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Live or die? A Report From Berlin on the Future of Arts Funding in Germany Dr. Beth Bienvenu, Mathilde Speier, and Shawna Vacca October 18, 2008 Outline “Ghosts” of Berlin and Germany: Important Moments in History Affecting Arts Policy Today Funding of The Arts in Germany and Berlin

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live or die a report from berlin on the future of arts funding in germany

Live or die? A Report From Berlin on the Future of Arts Funding in Germany

Dr. Beth Bienvenu,

Mathilde Speier, and

Shawna Vacca

October 18, 2008

outline
Outline

“Ghosts” of Berlin and Germany: Important Moments in History Affecting Arts Policy Today

Funding of The Arts in Germany and Berlin

Report From Berlin: Findings

Argument: Berlin Arts Funding Will Thrive

Argument: Berlin Arts Funding Will Suffer

Your Conclusions?

ghosts of berlin and germany important moments in history affecting arts policy today beth bienvenu
“Ghosts” of Berlin and Germany: Important Moments in History Affecting Arts Policy Today Beth Bienvenu

United German Empire – 1871 - 1918

25 independent nation states

Strong commitment to arts and culture but unique cultural traditions and policies

Weimar Republic – 1919-1933

Support divided between the federal, state and local governments

ghosts of berlin and germany important moments in history affecting arts policy today
“Ghosts” of Berlin and Germany: Important Moments in History Affecting Arts Policy Today

Rule of the Third Reich – 1933 – 1945

Strong centralized government

Censorship (Entartete Kunst)

Loss of art and artists

Destruction of industry and commerce, particularly in Berlin

ghosts of berlin and germany important moments in history affecting arts policy today7
“Ghosts” of Berlin and Germany: Important Moments in History Affecting Arts Policy Today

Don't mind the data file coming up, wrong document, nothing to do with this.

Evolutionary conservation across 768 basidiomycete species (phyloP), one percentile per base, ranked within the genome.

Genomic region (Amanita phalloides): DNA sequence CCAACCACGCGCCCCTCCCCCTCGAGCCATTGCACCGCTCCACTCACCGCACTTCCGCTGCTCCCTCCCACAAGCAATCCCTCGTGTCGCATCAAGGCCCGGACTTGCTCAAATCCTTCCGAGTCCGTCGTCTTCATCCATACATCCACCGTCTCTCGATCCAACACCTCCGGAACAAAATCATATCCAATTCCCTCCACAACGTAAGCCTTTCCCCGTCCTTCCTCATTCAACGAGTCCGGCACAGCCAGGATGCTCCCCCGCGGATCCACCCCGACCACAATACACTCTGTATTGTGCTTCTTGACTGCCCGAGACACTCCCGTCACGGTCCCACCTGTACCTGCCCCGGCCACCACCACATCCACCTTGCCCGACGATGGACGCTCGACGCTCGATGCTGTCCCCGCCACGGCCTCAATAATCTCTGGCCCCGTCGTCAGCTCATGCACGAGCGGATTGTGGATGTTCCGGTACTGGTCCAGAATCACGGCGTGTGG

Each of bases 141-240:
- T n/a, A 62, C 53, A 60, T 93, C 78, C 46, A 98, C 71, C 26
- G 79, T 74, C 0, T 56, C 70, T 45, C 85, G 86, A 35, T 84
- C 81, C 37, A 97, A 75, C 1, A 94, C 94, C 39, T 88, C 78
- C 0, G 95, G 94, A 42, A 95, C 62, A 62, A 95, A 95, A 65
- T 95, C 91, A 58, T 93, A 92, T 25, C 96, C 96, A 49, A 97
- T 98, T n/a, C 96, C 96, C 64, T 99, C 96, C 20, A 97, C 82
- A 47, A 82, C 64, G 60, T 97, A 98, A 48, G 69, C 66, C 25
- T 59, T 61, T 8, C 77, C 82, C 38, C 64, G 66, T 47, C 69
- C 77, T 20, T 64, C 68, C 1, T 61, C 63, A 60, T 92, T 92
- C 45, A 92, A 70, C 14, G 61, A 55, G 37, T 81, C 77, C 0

Post World War II Response

Renewed decentralization in all aspects of government, including cultural policy (West)

Strong anti-censorship sentiment (West)

Lack of industry or economic base in Berlin

ghosts of berlin and germany important moments in history affecting arts policy today8
“Ghosts” of Berlin and Germany: Important Moments in History Affecting Arts Policy Today

The Cold War – post WWII-1990

Centralized government in the East, strong control over arts and culture

Decentralized government in the West, little control over arts and culture

ghosts of berlin and germany important moments in history affecting arts policy today9
“Ghosts” of Berlin and Germany: Important Moments in History Affecting Arts Policy Today

Reunification Era – 1990 to present

Shift back toward decentralization and private support in the East

Impact of duplicative organizations

Cost for restoration

Overall Berlin debt

slide11

Funding of the Arts in Germany and Berlin Mathilde Speier

Examples of Berlin 2008 subsidies per ticket:

Deutsche Oper: $ 248

Schaubühne: $167

Deutsches Theater: $140

Renaissance Theater: $37

funding of the arts in germany and berlin
Funding of the Arts in Germany and Berlin

The German model (1):

Terminology

“Nation of Culture”

Decentralized